7. Laudato Si, 98.
  8. Laudato Si, 122, 130.
  9. Laudato Si, 10.
  10. Paraphrase of St. Ignatius of Loyola: his Spiritual Exercises, [23].


Thursday, June 18, 2015

Encyclical—What It Is; and a Guide to the One Francis Issued Today

With the official release of Pope Francis’ second encyclical Vatican correspondent Inés San Martín offered “a quick refresher on what an ‘encyclical’ actually is, and why it matters that Francis is devoting one to this subject [“the care of creation].” She also explained the correct spelling of the second word of its title.

To help read it Vatican Radio issued a “press guide.” It is a “useful guide for an initial reading of the Encyclical. It will help you to grasp the overall development and identify the basic themes.”

Archbishop Kurtz, President of the Unites States Conference of Catholic Bishops, issued this brief statement welcoming the encyclical.

Sunday, June 07, 2015

Sunday word, 07Jun15

Our Participation
Solemnity of the Body and Blood of Christ (B) (07 Jun 2015)
Homily of Fr. Paul Panaretos, S.J.
Musical compositions can close with a few measures that echo melodies in the main body; the closing can be a separate section. A musical close of any length is called a coda. A coda makes musical remarks about an entire composition. The Solemnity of the Body and Blood of Christ Jesus provides us with a liturgical coda before we resume the numbered Sundays of the Year. The solemnitys remark urges us to give ourselves to the One whose suffering, dying, rising and exaltation to share the very life of God we celebrated over three months. The bible names our giving covenant. Covenant was rooted in ancient Middle Eastern life.

Life in the ancient Middle East was dangerous. Clan leaders and kings held power. They offered protection and support in return for loyalty and service. The relationship was a covenant. To enter a covenant was a sacred event; symbols of life sealed it. The premier symbol of life in the ancient Middle East is not alien to us: blood sustains our lives, too.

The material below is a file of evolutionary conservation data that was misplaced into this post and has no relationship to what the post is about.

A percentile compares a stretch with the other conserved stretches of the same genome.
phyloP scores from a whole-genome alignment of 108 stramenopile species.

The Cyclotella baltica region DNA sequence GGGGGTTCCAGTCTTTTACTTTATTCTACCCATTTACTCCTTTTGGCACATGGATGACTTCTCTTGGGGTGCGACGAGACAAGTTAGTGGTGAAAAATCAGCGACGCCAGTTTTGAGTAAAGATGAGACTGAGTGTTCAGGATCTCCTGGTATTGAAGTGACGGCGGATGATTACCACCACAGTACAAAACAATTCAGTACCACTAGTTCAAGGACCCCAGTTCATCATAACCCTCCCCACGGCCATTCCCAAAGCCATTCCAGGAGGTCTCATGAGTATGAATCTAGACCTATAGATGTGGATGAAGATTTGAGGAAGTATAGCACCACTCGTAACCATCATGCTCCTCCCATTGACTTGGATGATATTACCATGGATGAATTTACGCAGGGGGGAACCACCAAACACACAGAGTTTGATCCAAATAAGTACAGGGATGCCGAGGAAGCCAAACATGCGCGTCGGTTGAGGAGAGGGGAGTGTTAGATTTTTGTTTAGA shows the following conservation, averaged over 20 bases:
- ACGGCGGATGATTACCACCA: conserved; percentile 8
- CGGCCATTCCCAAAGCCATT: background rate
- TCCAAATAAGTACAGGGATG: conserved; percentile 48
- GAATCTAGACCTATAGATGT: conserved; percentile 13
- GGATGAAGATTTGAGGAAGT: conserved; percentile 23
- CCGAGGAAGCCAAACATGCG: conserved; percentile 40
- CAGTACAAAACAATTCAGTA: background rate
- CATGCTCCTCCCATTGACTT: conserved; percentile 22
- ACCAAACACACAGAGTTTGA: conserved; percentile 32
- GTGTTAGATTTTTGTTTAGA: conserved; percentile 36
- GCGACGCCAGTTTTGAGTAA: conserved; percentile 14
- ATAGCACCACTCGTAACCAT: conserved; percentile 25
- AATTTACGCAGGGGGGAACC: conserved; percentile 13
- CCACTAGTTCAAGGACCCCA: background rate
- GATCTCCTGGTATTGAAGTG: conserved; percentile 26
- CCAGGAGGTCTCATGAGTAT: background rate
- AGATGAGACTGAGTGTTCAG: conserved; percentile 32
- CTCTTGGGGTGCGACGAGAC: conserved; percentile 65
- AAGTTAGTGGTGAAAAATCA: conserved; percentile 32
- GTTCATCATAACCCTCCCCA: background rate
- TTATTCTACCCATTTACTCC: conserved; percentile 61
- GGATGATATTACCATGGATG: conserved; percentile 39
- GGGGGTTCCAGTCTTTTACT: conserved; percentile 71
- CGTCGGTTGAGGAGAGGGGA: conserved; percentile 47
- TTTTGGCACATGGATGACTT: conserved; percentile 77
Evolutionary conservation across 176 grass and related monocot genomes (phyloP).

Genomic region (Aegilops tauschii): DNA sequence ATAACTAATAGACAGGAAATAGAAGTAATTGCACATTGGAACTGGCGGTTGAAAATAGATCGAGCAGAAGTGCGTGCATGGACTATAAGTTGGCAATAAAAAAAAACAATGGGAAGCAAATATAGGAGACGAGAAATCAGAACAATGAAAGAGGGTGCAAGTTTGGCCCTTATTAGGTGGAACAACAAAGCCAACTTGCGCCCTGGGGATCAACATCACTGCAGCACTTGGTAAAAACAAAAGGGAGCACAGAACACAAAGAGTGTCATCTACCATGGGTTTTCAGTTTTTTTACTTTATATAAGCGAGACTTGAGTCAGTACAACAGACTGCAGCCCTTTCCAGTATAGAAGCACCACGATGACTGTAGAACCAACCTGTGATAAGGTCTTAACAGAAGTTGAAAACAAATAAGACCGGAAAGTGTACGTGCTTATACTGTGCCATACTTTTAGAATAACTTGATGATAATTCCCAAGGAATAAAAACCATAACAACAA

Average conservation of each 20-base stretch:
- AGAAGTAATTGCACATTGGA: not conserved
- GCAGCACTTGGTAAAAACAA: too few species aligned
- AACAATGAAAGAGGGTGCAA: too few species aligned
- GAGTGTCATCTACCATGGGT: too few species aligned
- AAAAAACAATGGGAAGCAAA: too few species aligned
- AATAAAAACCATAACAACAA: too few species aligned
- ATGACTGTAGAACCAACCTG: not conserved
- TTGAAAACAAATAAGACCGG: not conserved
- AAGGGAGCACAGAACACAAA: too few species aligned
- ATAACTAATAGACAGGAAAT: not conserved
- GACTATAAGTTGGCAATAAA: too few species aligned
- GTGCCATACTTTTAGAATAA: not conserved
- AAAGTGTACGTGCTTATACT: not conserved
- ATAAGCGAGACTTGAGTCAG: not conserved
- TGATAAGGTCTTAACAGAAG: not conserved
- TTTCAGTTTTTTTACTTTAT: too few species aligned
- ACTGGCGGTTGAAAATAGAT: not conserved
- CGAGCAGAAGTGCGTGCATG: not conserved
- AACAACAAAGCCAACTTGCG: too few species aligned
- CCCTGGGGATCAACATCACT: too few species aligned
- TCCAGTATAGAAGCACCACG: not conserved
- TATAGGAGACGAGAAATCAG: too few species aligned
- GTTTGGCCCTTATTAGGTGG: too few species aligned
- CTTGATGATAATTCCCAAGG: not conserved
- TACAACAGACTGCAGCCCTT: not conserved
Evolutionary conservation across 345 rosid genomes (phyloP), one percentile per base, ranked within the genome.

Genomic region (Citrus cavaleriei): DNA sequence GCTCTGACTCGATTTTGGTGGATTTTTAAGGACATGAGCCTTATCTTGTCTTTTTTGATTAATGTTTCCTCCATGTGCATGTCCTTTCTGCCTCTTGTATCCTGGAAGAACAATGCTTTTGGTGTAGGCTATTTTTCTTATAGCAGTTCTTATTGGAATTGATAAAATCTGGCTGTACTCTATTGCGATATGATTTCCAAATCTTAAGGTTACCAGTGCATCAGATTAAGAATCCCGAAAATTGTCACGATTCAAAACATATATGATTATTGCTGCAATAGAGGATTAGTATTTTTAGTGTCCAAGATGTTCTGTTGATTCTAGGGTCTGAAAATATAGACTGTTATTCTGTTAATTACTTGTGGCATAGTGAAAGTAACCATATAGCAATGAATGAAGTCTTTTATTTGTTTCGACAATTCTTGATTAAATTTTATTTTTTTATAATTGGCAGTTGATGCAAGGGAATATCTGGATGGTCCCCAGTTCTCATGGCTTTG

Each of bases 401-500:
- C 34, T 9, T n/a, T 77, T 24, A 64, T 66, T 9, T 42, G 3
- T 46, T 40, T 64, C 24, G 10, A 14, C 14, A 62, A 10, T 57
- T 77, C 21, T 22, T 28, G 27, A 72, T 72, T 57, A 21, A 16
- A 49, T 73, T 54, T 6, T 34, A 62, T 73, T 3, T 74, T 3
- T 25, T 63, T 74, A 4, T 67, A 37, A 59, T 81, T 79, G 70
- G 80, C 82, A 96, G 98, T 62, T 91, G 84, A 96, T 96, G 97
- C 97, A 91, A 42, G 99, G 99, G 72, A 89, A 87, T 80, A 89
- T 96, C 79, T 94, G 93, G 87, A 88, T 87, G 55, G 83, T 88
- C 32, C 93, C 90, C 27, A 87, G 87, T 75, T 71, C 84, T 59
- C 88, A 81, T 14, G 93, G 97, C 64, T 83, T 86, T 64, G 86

God initiated the covenant with God’s people this way. God had liberated God’s people from Egypt before they knew God. They met God after God led them to freedom under Moses’ leadership. In the wilderness God spelled out to Moses God’s demands to be God’s people: all the words of the Lord. They expressed how to live as God’s people.

To seal the covenant Moses erected…an altar; it symbolized God. Moses splashed half the blood of sacrificial offerings on it: God sealed God’s side of the covenant. Moses read [the book of the covenant] aloud to the people, who answered, “All the Lord has said, we will heed and do.” Then he sprinkled [the blood] on the people. Their words alone did not seal their side of the covenant; the sprinkled blood did. Sharing God’s life and giving their lives to God—ritually expressed in blood—sealed their covenant; later worship began in this sacred event; so does our participation in the saving passion of our mediator Jesus and the new covenant in his blood.

The suffering, dying, rising and exaltation of Jesus focuses our annual Lent-Easter worship. The suffering, dying, rising and exaltation of Jesus is central to mature Christian faith. The new covenant in Jesus’ blood does what the first covenant could not: it cleanses our interior selves—our consciences. Our interior cleansing happens as we give ourselves to Jesus; as we join our lives to his.